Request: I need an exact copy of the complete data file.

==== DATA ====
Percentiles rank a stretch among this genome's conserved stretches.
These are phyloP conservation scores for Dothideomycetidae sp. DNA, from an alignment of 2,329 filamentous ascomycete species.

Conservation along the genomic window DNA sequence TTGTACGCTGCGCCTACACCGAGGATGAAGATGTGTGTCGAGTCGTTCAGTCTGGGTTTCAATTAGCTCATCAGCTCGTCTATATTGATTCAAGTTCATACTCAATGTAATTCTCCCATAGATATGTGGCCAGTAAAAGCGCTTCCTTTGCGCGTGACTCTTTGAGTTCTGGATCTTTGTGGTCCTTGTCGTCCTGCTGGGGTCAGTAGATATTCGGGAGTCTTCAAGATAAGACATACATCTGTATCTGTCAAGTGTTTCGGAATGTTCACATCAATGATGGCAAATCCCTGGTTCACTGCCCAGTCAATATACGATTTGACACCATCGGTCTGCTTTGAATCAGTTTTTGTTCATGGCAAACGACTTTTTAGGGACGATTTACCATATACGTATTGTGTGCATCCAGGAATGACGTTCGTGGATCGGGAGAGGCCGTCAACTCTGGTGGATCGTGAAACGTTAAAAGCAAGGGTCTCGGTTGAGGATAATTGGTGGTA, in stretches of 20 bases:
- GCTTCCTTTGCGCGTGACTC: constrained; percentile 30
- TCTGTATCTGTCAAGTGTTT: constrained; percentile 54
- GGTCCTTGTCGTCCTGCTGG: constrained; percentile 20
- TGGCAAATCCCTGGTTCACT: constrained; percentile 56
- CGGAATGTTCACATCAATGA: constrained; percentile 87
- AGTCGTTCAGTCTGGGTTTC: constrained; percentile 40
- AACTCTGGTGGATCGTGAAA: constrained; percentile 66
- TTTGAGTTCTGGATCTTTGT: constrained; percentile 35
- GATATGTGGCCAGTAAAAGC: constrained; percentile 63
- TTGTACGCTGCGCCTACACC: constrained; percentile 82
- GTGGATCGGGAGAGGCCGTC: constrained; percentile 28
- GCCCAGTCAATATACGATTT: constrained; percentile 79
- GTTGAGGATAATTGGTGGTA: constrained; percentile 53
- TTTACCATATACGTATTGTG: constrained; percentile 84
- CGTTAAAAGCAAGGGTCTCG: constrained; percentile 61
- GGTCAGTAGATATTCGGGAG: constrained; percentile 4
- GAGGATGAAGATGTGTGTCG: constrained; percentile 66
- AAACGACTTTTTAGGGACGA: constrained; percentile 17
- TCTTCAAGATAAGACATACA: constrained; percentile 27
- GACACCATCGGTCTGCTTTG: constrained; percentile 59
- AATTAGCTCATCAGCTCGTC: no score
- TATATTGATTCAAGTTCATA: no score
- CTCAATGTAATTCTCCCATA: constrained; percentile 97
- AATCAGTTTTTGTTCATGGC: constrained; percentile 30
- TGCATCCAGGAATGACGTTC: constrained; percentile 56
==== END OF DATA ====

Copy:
Percentiles rank a stretch among this genome's conserved stretches.
These are phyloP conservation scores for Dothideomycetidae sp. DNA, from an alignment of 2,329 filamentous ascomycete species.

Conservation along the genomic window DNA sequence TTGTACGCTGCGCCTACACCGAGGATGAAGATGTGTGTCGAGTCGTTCAGTCTGGGTTTCAATTAGCTCATCAGCTCGTCTATATTGATTCAAGTTCATACTCAATGTAATTCTCCCATAGATATGTGGCCAGTAAAAGCGCTTCCTTTGCGCGTGACTCTTTGAGTTCTGGATCTTTGTGGTCCTTGTCGTCCTGCTGGGGTCAGTAGATATTCGGGAGTCTTCAAGATAAGACATACATCTGTATCTGTCAAGTGTTTCGGAATGTTCACATCAATGATGGCAAATCCCTGGTTCACTGCCCAGTCAATATACGATTTGACACCATCGGTCTGCTTTGAATCAGTTTTTGTTCATGGCAAACGACTTTTTAGGGACGATTTACCATATACGTATTGTGTGCATCCAGGAATGACGTTCGTGGATCGGGAGAGGCCGTCAACTCTGGTGGATCGTGAAACGTTAAAAGCAAGGGTCTCGGTTGAGGATAATTGGTGGTA, in stretches of 20 bases:
- GCTTCCTTTGCGCGTGACTC: constrained; percentile 30
- TCTGTATCTGTCAAGTGTTT: constrained; percentile 54
- GGTCCTTGTCGTCCTGCTGG: constrained; percentile 20
- TGGCAAATCCCTGGTTCACT: constrained; percentile 56
- CGGAATGTTCACATCAATGA: constrained; percentile 87
- AGTCGTTCAGTCTGGGTTTC: constrained; percentile 40
- AACTCTGGTGGATCGTGAAA: constrained; percentile 66
- TTTGAGTTCTGGATCTTTGT: constrained; percentile 35
- GATATGTGGCCAGTAAAAGC: constrained; percentile 63
- TTGTACGCTGCGCCTACACC: constrained; percentile 82
- GTGGATCGGGAGAGGCCGTC: constrained; percentile 28
- GCCCAGTCAATATACGATTT: constrained; percentile 79
- GTTGAGGATAATTGGTGGTA: constrained; percentile 53
- TTTACCATATACGTATTGTG: constrained; percentile 84
- CGTTAAAAGCAAGGGTCTCG: constrained; percentile 61
- GGTCAGTAGATATTCGGGAG: constrained; percentile 4
- GAGGATGAAGATGTGTGTCG: constrained; percentile 66
- AAACGACTTTTTAGGGACGA: constrained; percentile 17
- TCTTCAAGATAAGACATACA: constrained; percentile 27
- GACACCATCGGTCTGCTTTG: constrained; percentile 59
- AATTAGCTCATCAGCTCGTC: no score
- TATATTGATTCAAGTTCATA: no score
- CTCAATGTAATTCTCCCATA: constrained; percentile 97
- AATCAGTTTTTGTTCATGGC: constrained; percentile 30
- TGCATCCAGGAATGACGTTC: constrained; percentile 56